Hadn’t I for years felt the burning desire to write! Hadn’t I felt that I was one of the anointed I—one of the few set apart!

I don’t like to be laughed at, and yet I always enjoy a joke on myself as well as on others. I’ll put my hands over my face while I tell it.

A peddler came along with a fine assortment of Irish poplins. Now, I always had a weakness for lustrous poplin. I am tall and slender. I knew a dress of dark-green poplin would fall in such magnificent folds from my waist down to my feet, that I would be the admiration of all Lenox and vicinity.

I had felt a desire to help my poor husband. Fudge! Wouldn’t that be inverting the order of marriage?—wouldn’t that be making of myself the strong oak, and of him the clinging vine? I, a free woman, able to earn my own living by my pen, would none of this.

I bought the beautiful pattern, and promised to pay for it as soon as I heard from “my publishers.” I said this with a great deal of zest and satisfaction.

The dress was twenty dollars. I could pay for that easily, and have money left—and how nice that would be. Not another woman in Lenox could such things as that, they were all burdens to their husbands. They leaned on them.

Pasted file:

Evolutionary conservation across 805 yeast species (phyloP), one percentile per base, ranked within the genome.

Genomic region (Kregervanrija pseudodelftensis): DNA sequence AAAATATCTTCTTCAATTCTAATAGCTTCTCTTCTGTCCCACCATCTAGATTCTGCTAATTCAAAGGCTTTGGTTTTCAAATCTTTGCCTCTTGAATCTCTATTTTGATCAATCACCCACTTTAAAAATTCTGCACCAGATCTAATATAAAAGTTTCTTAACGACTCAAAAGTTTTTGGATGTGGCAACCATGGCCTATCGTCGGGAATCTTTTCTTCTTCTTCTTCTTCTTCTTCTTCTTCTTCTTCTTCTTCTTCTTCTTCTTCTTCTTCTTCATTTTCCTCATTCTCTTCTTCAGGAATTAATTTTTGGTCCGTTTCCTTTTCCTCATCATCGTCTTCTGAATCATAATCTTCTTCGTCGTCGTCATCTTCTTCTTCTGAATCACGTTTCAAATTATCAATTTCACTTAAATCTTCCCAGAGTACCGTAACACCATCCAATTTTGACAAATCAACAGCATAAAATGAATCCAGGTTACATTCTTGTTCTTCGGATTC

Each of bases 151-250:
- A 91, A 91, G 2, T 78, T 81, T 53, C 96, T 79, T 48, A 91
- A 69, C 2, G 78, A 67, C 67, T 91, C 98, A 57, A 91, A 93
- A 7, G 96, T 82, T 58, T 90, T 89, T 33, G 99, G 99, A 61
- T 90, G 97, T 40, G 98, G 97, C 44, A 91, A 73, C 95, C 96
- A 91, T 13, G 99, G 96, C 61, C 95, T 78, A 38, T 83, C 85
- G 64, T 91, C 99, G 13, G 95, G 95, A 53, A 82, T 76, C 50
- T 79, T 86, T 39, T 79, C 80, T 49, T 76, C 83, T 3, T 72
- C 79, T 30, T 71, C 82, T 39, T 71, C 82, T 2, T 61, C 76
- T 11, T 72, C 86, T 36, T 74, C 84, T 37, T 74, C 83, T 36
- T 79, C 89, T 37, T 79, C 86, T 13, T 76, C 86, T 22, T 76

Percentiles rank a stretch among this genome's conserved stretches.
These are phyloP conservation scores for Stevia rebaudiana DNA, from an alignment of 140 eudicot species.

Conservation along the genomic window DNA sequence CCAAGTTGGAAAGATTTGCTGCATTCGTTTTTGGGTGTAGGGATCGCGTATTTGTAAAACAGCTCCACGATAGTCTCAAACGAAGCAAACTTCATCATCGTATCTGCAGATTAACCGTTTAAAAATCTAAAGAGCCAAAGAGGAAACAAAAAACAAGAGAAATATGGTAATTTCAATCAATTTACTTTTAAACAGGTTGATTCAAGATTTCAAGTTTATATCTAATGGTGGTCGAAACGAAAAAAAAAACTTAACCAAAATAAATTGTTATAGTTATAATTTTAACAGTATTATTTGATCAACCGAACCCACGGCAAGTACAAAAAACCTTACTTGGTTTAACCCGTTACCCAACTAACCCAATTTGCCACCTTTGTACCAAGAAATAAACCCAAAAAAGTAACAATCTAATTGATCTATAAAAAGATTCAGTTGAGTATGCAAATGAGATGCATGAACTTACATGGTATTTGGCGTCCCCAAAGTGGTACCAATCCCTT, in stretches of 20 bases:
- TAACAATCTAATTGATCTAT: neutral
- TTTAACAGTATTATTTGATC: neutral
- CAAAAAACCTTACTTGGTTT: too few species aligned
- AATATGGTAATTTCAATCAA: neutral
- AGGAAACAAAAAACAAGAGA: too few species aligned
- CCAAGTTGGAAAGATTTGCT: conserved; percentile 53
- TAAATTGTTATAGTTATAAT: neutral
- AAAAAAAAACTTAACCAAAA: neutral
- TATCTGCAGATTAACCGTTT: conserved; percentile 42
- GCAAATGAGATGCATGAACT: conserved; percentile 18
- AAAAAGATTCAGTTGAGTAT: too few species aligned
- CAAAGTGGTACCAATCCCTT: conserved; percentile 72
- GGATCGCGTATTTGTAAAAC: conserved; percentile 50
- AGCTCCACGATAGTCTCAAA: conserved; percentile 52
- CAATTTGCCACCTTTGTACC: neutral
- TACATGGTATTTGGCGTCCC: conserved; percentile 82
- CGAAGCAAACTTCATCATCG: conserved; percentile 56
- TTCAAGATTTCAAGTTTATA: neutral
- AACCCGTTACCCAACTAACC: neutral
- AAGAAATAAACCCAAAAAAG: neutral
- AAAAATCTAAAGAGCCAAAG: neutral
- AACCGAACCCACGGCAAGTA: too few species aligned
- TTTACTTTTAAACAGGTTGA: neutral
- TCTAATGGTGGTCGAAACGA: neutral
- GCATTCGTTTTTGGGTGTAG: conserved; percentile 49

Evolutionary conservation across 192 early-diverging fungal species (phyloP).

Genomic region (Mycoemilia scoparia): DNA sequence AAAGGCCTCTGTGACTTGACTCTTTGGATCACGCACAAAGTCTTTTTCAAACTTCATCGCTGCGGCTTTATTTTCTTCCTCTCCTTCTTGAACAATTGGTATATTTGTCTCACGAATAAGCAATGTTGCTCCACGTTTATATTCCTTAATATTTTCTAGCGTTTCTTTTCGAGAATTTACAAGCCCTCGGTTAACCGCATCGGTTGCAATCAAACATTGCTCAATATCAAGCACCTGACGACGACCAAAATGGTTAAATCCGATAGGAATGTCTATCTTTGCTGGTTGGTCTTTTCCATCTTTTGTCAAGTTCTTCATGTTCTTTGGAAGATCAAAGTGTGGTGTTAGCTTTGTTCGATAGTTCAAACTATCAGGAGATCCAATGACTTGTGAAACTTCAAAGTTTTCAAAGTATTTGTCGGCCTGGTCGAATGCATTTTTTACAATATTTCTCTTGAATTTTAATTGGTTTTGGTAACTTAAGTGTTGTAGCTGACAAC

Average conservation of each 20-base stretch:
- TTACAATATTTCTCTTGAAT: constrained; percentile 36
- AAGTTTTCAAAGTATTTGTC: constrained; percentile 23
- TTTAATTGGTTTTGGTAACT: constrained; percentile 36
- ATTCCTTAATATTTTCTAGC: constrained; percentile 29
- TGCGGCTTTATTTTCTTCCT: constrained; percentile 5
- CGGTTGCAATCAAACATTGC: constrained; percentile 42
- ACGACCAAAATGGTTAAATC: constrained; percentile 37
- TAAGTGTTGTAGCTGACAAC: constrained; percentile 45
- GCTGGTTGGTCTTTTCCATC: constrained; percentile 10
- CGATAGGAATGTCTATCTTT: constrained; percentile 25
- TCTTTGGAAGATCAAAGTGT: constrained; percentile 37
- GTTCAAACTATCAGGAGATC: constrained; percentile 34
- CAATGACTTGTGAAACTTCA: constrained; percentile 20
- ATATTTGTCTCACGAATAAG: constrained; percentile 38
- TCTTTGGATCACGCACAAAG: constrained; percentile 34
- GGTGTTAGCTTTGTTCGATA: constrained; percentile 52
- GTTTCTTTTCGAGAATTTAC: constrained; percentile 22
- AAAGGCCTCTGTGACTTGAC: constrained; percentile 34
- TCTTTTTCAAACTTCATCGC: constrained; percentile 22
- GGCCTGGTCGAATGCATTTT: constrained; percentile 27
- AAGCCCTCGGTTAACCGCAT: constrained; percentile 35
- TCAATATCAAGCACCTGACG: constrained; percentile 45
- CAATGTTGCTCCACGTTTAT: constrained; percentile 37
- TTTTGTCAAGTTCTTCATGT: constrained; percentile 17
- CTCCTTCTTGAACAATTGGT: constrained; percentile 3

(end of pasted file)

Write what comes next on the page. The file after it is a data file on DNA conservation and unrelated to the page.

Well, well, no Italian sunsets were finer than ours in Lenox; no sunrise in the tropics softer, or mellower, or more delightful.

In a few weeks came a bulky envelope, accompanied by a letter. My beautiful love-story of “Augustus the Runner, and Melissa Melsina the Orphan” came back to me, and the letter read:

“Madam : We shall not be able to use your story of ‘Augustus the True Hero.’ We return you the MSS., etc., etc.”

Why wouldn’t they use it? Perhaps an ill-disposed clerk had sent it back to me; or, maybe, they had organized rings, and favored no new contributors. I wrote back immediately, and asked why they refused it I wanted they should point out the errors, and if it was not worth fifteen dollars, perhaps they would pay me twelve for it; and, rather than miss a sale, and because it was my first attempt, I was willing to sell it for ten dollars. I didn’t mind making a little sacrifice. I could afford to be generous. I received no reply. I wrote again with a like result.

I hoped a better fate for the ‘Grandmother’s Prophecy;” but though I waited long and patiently, I never heard a word from it. I presume it was consigned to the waste-basket.

The days were not so beautiful then. My star of hope had gone down—the sunsets and sunrises were very common. I wondered wherein had ever lain the burnished glow and the tender shimmer on the hazy hill-tops, and the soft, caressing touch that seemed to come to my glad face in the twilight breeze that dallied on the billowy meadows, and shook the over ripe roses until their pale petals fell like fragrant flakes at my feet.

I took up the burden of life again; it was a little heavy at first; its tasks were often performed in tears, that fell freely when I thought of my great mistake. Though I shrank from facing the truth, I could call my error by no other name.

How I hated the fight of my green poplin dress! It brought up such painful memories; and then it did not harmonize with my shawl or hat or veil. What a mountain loomed up before me when I tried to pay for it myself.